China Resources Enterprise (CRE) is in talks with the UK retailer Tesco about merging their hypermarkets and supermarkets in China.
The venture would combine Tesco's 131 stores in China with CRE's almost 3,000 stores, called Vanguard, to create what they say would be the leading multi-format retailer in China.
State-run CRE would control 80% of the new chain while Tesco would have 20%.
They warned that there was no guarantee the deal would be concluded.
CRE said that the venture would bring together its "deep understanding of local customers, established nationwide infrastructure and proven track record as a partner with Tesco's global retail expertise, international sourcing scale and supply chain capabilities".
Tesco, the biggest supermarket chain in the UK, first started operating in China in 2004 where it has hypermarkets and some shopping malls containing Tesco stores.
Analysts said the joint venture would allow Tesco to reduce the amount of capital it must commit to its China business, while still having a presence there.
"Tesco has been struggling in China and has been losing money. Similar to Carrefour, they had issues in their home market which they had to resolve," one Hong Kong-based banker told the Reuters news agency.
"This may look win-win, but in reality, Tesco is saying 'I can't figure out China'," he said.
With an annual value of more than one trillion dollars, China is the world's biggest market for food and groceries, according to figures from research group IGD.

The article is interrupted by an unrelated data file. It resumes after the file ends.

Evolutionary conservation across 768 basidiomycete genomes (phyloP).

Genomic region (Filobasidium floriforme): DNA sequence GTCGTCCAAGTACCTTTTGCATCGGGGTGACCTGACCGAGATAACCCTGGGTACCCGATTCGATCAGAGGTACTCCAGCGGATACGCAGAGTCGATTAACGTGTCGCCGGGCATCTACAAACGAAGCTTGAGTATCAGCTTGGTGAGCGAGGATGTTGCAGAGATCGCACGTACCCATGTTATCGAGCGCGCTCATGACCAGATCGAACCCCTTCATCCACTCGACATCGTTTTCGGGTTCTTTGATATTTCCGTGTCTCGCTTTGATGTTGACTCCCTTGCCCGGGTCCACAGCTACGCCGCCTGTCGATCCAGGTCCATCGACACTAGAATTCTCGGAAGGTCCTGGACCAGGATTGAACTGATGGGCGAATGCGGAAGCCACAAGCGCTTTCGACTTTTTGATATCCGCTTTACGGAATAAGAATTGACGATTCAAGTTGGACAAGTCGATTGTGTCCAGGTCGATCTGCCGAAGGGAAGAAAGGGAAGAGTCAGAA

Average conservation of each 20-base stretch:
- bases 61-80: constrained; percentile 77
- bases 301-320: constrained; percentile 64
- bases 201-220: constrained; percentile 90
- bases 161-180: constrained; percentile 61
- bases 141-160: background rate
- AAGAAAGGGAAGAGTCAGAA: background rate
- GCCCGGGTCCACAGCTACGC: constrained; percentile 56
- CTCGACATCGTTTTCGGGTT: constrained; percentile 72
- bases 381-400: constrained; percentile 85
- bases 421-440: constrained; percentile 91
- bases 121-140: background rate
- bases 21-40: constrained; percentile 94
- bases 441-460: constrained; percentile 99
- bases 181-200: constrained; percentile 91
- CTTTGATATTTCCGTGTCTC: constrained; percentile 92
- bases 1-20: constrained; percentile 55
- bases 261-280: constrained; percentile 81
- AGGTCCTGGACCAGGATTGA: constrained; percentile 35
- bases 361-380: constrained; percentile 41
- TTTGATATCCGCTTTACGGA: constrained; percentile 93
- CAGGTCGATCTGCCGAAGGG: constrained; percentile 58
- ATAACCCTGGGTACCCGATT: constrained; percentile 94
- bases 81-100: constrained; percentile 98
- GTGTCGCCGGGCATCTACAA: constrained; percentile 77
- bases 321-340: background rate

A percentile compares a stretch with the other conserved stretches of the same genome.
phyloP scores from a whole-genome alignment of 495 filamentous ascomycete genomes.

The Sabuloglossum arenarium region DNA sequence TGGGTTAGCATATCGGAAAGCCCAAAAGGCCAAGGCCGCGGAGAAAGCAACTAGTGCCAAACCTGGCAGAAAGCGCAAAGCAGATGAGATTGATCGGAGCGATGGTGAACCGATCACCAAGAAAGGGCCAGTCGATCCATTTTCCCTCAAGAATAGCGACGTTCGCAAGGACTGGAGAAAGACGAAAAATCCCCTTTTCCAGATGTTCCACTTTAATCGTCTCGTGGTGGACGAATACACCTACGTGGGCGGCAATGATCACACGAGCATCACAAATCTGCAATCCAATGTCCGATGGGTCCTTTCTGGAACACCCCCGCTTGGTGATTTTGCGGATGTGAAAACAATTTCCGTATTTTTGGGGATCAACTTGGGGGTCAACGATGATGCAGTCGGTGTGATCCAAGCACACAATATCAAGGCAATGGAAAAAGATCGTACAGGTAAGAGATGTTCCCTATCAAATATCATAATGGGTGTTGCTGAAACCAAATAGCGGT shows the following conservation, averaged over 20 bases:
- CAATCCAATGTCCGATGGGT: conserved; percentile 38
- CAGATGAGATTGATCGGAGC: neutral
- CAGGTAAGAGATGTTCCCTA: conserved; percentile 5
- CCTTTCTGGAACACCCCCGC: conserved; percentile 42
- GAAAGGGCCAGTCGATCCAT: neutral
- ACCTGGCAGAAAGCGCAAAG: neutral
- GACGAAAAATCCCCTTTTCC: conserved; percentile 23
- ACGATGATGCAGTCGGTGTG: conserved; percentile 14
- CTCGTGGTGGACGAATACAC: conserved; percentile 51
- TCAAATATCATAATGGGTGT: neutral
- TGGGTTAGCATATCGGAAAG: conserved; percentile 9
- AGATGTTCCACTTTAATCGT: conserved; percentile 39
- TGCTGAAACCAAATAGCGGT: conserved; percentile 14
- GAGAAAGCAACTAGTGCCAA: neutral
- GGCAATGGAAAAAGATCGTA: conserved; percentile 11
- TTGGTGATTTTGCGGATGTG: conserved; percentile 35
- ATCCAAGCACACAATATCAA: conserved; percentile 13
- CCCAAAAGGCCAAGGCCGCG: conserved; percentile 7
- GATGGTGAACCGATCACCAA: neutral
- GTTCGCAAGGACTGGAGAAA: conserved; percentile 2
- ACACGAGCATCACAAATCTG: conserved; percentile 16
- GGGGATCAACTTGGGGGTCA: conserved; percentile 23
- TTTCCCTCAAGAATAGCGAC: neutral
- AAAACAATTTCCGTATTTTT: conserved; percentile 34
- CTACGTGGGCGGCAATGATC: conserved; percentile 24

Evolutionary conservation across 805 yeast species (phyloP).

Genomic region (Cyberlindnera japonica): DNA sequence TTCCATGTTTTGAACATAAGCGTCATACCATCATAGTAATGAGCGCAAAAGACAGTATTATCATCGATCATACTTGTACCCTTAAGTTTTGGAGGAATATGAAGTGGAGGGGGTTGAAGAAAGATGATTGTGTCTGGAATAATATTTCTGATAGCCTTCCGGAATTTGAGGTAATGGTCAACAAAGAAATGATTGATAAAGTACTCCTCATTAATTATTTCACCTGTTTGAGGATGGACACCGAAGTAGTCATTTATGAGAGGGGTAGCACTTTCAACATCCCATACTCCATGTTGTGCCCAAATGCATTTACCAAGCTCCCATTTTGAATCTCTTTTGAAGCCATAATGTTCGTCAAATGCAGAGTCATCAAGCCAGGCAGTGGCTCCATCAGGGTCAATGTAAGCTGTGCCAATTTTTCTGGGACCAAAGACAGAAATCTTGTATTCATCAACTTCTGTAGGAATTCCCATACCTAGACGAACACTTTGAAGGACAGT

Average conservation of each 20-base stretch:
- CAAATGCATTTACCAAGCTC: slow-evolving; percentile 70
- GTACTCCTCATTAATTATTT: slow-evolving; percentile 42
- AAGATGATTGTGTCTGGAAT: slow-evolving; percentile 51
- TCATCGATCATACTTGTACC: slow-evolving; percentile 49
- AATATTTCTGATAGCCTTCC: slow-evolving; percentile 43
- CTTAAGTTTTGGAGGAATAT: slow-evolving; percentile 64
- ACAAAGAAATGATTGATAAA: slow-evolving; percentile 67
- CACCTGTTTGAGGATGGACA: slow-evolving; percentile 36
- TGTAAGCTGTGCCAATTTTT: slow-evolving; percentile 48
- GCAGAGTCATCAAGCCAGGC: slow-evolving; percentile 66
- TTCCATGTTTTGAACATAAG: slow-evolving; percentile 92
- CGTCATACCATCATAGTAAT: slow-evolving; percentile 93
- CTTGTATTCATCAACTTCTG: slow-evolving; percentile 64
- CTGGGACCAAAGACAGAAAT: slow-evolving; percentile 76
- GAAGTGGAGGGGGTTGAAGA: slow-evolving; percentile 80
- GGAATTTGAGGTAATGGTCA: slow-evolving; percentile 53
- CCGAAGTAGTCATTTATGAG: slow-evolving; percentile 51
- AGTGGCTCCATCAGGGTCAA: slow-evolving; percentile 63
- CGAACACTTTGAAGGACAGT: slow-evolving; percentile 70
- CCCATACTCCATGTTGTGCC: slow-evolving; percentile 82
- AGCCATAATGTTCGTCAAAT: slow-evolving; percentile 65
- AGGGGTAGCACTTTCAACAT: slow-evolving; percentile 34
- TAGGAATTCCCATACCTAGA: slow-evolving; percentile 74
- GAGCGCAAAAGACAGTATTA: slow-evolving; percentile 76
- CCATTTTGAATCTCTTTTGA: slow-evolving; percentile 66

It also forecasts that China's market will grow by 50% over the next three years.
The current leader in Chinese hypermarkets is Sun Art, which is a joint venture between the Taiwan conglomerate Ruentex Group and the French retailer Groupe Auchan.
After a decade of international expansion Tesco faces challenges in some of its overseas markets.
In April, Tesco said it was abandoning its US chain of 199 Fresh & Easy shops, at the same time announcing its first decline in annual profits in almost 20 years. It is still to be decided whether it will sell the business or close it down.
It also announced that it would leave the Japanese market in 2012.
Tarlok Teji, retail analyst at Manchester Business School, said: "Tesco's chief executive is right to give more attention to the UK operations but wrong to be pulling out of overseas ventures.
"There is no growth in UK retailing. Any growth is forecast to come from international expansion or mobile retailing. Any effort in the UK will cannibalise sales from their own store network or from competitors.
"The only winners are the consumer with keener prices and better customer service."